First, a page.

Carlos Altamirano is scanned to show the 16-digit code of his implanted VeriChip chip in this file photo from July 2003 in Mexico City. Now the same technology is being used by Mexico's attorney general and hundreds of others.
MEXICO CITY - Security has reached the subcutaneous level for Mexico's attorney general and at least 160 people in his office -- they have been implanted with microchips that get them access to secure areas of their headquarters.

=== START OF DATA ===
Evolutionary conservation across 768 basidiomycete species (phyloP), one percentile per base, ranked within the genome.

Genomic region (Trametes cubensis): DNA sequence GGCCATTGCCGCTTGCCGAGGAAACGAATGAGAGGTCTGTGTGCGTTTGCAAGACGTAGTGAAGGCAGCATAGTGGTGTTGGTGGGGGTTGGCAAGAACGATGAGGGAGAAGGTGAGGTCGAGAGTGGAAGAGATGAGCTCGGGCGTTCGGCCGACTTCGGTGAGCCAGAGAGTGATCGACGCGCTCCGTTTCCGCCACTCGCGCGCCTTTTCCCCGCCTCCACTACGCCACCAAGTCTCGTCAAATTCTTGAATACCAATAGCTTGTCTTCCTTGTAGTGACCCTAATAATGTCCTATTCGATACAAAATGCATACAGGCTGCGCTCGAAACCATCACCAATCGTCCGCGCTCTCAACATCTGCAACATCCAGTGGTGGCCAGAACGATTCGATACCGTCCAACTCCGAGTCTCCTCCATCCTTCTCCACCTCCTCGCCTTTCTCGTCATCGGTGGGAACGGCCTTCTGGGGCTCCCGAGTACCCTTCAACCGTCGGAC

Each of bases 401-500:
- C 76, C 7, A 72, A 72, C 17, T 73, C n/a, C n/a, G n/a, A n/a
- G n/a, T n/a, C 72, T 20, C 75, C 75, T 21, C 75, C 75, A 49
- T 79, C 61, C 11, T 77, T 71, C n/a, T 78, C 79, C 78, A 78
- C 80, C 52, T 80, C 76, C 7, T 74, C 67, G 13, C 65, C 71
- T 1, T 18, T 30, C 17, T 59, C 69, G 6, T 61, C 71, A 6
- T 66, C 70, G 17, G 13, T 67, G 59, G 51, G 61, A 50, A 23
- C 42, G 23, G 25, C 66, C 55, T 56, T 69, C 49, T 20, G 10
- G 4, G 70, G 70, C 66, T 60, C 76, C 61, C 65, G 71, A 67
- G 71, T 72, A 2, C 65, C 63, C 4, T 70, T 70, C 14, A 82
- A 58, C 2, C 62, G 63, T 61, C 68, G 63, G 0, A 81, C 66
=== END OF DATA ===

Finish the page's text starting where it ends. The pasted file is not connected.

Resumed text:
It's a pioneering application of a technology that is widely used in animals but not in humans.
Mexico's top federal prosecutors and investigators began receiving chip implants in their arms in November in order to get access to restricted areas inside the attorney general's headquarters, said Antonio Aceves, general director of Solusat, the company that distributes the microchips in Mexico.
Attorney General Rafael Macedo de la Concha and 160 of his employees were implanted at a cost to taxpayers of $150 for each rice grain-sized chip.